The first principles are contact and racket acceleration. On the forehand, for example:

  • The racket must strike up and through the ball.
  • The racket should be accelerated using the strong muscles of the hips, abs, and chest.

Grip is merely a means to an end; a degree of freedom the player should tweak until they find a way to hold the racket that allows them to achieve those fundamental goals best.

Some students don’t realize that the way they orient the racket in their hand is a usable degree of freedom. They’ll readily change their feet, they’ll change their legs, their chest, their arm, and yet, for whatever reason, it never occurs to them that they’re allowed to change how they’re holding the racket.

Directly Coaching a Grip

A common version of the semi-western forehand grip, a grip for which it’s very easy to maintain a correct string angle through contact, and also a grip many players find naturally.

I only correct grip to fix downstream problems, and when I correct a grip, it’s always with an explanation. I’ll have a student who always hits the forehand long swing to their contact point, and then freeze. I’ll rotate the racket in their hand to fix their string angle, and explain that if they hold the racket in this new way, they’ll be able to use the natural swing they just used, but the ball will go in.

In other contexts, like the volley, I’ll also explain grip choice in the context of function: we don’t have time for large grip switches at net, and so we hold the racket in a way that allows us to quickly get the strings oriented towards the other side, no matter on which side of our body we’re forced to hit.

The underlying theme here is that each grip is meant to accomplish something, some goal external and independent from the grip itself. It’s not a critical technical component of a swing like, say, engaging the core is.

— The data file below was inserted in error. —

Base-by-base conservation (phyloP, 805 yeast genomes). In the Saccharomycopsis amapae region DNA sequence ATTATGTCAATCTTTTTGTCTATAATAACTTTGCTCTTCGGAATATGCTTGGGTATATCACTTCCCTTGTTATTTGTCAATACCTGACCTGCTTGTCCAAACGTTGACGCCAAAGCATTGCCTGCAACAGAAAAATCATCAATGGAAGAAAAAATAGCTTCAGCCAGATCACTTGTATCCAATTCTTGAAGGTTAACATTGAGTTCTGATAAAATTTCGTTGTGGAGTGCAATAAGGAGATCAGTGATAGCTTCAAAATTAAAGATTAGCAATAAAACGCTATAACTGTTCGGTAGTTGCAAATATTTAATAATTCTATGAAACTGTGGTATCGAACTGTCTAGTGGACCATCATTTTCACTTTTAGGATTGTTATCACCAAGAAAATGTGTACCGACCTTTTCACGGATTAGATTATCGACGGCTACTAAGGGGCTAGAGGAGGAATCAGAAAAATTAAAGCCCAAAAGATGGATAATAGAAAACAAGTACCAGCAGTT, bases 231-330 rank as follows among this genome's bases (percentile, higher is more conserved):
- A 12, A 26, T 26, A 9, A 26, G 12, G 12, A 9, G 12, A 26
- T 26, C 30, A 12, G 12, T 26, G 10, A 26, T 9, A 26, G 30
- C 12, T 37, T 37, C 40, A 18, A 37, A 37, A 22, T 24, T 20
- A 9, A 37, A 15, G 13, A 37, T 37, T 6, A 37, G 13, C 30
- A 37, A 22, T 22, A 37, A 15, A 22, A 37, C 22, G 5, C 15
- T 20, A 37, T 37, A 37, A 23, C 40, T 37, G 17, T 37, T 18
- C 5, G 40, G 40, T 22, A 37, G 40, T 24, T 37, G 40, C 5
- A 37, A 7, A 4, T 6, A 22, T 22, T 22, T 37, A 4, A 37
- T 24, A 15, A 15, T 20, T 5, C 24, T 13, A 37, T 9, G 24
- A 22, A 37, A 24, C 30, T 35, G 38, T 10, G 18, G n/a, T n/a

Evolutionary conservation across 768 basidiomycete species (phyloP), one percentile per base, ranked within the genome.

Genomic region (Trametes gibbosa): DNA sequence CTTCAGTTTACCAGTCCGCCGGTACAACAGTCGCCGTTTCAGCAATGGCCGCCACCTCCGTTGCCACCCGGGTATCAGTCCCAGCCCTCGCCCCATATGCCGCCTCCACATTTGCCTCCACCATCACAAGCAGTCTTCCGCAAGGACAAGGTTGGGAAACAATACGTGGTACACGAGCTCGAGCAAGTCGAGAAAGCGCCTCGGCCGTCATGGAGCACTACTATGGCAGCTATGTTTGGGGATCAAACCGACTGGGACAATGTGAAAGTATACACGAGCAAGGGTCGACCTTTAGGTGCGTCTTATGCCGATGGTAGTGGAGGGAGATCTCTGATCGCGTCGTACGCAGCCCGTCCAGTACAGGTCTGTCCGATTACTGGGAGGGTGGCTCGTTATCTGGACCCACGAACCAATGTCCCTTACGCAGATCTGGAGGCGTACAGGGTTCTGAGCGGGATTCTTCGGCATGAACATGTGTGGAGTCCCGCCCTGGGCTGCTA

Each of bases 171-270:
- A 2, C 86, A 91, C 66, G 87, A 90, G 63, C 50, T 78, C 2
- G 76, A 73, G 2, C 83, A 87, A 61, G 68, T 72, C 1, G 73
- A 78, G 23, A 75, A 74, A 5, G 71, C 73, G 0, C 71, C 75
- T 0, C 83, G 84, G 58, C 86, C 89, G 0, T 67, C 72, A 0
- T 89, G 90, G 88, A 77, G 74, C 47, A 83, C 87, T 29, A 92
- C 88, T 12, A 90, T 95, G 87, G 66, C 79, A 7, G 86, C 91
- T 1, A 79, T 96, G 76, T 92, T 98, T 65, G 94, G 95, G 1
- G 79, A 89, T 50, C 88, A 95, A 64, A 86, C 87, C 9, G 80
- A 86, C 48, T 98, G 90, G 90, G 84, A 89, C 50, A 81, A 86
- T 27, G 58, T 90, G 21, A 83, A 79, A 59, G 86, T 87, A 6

Every player, at every level, should internalize that grip is a usable degree of freedom, and should feel free to alter it in the process of exploring any of their strokes.


  1. Cu nguyen
    August 14, 2021

    Very helpful I learned a lot and it change my technique

    1. Johnny (FTF)
      August 15, 2021

      Awesome; glad you find it useful!

    2. G. Sabine
      November 15, 2021

      Hmmm, you are assuming that beginning players are going to understand how to re-rotate the ball, which is always more difficult taming that physics equation than to hit to get the ball back. I do not agree with your first picture of a continental. I grew up with eastern and continental grips the norm and no one ever taught that way of gripping. Maybe you might call that a ‘hammer’ grip for serving first flat serves.
      Historically, grips have moved from western to eastern and back as instruction and style has evolved. Players are more mobile, rackets/strings allow for more creative contact with the ball and shoes now have tread on the sides as players routinely slide on hardcourts.
      You mention 2 musts for every forehand and I include a third one, which is every stroke you hit starts with a hop/split step(except the serve which ends with one). That hop starts you out from the same balanced position everytime making consistency a basic tenet of the game. Now you have players who can use their strokes because they know how to get there.